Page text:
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John McDonald

John McDonald

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John McDonald

Position(s):
2B, SS, 3B, DH, LF, OF
Born:
September 24, 1974
Bats:
Right
Throws:
Right
Height:
5' 10"
Weight:
175 lbs
Major League Debut:
7-04-1999 with CLE

John Joseph McDonald (born September 24, 1974 in New London, Connecticut) is an American professional baseball infielder with the Arizona Diamondbacks of Major League Baseball. Primarily employed as a shortstop, he is a very capable utility infielder, with the ability to also play second base, third base and (in 2009 and 2010) left field. Up to the end of the 2010 season, he had a career fielding percentage of .973.

High School & College

McDonald graduated from East Lyme High School in East Lyme, Connecticut. When he was not drafted by any major league baseball team in his initial draft year, he attended University of Connecticut Avery Point Campus,[1] where he was NJCAA Division II All-American in 1994 as shortstop. He went on to play at Providence College in 1995 and 1996 on a partial scholarship[1], earning All-New England honors as a member of one of the last baseball teams before the college discontinued its baseball program. After he was drafted in 1996, he left Providence to pursue a career in professional baseball although he was still several courses short of earning a degree.

Minor League Career

McDonald was drafted in the 12th round of the 1996 Major League Baseball Draft (363rd overall) by the Cleveland Indians, and entered the Indians' minor league system. In 1996, he played for the Watertown Indians of the Single A New York-Pennsylvania League, then moved to the Kinston Indians of the Single A Carolina League in 1997.[2] In 1998, he was invited to the Indians' spring training camp, and moved up to the Akron Aeros of the Double A Eastern League, where his defensive plays at shortstop made him a popular player with the fans.[1] McDonald split 1999 between Akron and the Buffalo Bisons of the Triple A International League and was also called up to the major leagues for a short stint. McDonald also appeared in a number of games for the Indians in 2000 and 2001, spending the remainder of each season in Buffalo.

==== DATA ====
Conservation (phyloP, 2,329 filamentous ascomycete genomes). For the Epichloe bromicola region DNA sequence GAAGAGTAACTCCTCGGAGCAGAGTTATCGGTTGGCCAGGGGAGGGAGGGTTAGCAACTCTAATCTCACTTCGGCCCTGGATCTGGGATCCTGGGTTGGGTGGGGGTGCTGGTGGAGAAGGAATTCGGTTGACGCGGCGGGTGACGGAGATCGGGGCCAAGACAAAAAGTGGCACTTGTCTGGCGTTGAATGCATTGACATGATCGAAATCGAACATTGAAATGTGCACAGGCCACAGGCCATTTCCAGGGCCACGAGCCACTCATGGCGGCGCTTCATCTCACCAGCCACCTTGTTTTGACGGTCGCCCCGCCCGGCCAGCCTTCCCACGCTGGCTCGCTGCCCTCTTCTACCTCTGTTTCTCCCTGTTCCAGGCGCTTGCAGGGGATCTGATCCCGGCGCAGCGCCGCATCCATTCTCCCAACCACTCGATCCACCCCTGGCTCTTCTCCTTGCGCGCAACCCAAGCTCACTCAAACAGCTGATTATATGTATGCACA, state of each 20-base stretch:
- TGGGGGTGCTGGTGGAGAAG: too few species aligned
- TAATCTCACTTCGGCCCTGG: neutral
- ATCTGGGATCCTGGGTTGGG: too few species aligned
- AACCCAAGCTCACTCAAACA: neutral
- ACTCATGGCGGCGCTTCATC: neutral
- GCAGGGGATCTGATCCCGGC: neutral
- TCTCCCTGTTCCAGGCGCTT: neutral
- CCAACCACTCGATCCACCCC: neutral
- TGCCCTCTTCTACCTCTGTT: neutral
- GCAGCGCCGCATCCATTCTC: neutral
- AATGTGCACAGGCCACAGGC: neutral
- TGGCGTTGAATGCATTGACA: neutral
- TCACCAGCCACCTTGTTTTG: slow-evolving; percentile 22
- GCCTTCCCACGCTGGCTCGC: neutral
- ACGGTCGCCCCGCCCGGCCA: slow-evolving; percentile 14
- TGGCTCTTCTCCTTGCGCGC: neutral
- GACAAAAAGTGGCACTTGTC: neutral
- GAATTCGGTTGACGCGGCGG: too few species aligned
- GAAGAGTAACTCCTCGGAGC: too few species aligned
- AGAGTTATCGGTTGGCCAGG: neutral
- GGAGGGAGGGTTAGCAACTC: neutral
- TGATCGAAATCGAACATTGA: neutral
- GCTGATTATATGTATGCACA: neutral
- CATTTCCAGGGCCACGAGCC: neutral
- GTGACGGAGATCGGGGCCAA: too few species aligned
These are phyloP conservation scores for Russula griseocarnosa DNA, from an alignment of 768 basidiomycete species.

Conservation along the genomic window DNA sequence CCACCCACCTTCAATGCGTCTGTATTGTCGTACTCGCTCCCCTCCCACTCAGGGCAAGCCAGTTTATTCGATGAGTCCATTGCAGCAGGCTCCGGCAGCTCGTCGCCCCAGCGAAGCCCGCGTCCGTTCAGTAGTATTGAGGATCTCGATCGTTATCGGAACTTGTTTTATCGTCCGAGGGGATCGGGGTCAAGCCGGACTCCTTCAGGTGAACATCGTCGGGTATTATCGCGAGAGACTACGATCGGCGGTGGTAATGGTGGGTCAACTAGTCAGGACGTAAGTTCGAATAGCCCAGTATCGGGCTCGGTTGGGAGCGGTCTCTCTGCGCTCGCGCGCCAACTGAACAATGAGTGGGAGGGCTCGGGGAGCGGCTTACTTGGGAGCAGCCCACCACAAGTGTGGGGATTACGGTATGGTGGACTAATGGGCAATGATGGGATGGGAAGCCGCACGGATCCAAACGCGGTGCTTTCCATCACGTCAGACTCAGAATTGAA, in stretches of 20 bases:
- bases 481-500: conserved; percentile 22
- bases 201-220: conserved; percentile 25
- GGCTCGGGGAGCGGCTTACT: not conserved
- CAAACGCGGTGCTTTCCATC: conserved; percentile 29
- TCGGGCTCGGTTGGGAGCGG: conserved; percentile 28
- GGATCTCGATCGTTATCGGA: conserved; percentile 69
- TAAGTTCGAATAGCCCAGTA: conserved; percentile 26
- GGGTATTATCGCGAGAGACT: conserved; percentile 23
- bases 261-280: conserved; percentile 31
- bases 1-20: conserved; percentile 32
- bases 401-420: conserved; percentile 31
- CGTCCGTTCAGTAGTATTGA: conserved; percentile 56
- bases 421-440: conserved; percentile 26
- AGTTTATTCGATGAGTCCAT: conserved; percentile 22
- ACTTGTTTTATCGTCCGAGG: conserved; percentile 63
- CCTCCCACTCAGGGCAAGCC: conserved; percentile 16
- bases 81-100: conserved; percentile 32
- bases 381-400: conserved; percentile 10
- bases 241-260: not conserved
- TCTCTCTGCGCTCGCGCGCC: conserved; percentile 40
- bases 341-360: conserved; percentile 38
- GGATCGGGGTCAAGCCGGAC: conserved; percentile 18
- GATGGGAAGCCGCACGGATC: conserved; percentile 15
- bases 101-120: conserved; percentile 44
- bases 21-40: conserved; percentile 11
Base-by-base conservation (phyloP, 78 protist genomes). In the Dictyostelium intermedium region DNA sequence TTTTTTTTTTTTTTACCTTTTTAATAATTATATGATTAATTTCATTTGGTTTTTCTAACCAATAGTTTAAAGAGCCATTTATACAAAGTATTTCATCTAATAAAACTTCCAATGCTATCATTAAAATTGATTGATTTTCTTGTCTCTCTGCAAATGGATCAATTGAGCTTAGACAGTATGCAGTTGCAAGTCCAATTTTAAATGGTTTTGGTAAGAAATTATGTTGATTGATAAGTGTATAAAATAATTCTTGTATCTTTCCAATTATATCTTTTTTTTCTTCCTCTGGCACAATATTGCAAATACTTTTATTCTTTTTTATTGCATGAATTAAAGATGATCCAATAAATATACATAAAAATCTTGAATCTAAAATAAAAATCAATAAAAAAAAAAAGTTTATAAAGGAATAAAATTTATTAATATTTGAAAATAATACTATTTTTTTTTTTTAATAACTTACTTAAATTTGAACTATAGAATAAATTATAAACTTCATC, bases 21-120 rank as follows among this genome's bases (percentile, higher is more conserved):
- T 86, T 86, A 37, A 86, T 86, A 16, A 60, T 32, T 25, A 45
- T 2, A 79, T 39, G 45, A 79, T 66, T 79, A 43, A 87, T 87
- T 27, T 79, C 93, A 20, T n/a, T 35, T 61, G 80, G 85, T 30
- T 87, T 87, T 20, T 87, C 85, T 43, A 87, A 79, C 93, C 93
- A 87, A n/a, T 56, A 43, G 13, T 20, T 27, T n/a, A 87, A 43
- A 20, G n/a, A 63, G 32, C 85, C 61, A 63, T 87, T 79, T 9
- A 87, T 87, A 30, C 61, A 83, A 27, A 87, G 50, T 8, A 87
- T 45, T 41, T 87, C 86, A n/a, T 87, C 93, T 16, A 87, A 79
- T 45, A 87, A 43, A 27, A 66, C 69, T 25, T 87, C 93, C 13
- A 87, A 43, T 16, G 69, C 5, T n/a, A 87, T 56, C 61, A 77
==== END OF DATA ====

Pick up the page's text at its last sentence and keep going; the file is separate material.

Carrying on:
Cleveland Indians (1999–2004)

McDonald made his major league debut for Cleveland on July 4, 1999, and appeared in 18 games for the Indians that season. He appeared in 9 games for the Indians in 2000, another 17 games in 2001, and in 2002, he made his move to the Indians' roster, appearing in 93 games. The Indians, taking advantage of McDonald's popularity in Akron, used McDonald in promotions there to draw Aeros fans to Cleveland.[1]

After three full seasons with the Indians, McDonald was traded to the Toronto Blue Jays on December 2, 2004, in exchange for Tom Mastny. In his six full and partial seasons with Cleveland, McDonald batted .231, with a fielding average of .971.[2]

Toronto Blue Jays (2005-2011)

2005-2007

John McDonaldDuring the first part of the 2005 season with the Blue Jays, McDonald was primarily a backup for Russ Adams at shortstop, and recorded a .290 batting average in 37 games.

He was traded to the Detroit Tigers on July 22 for future considerations. During the remainder of the season with Detroit, McDonald hit .260 with a .308 on-base percentage in 31 games.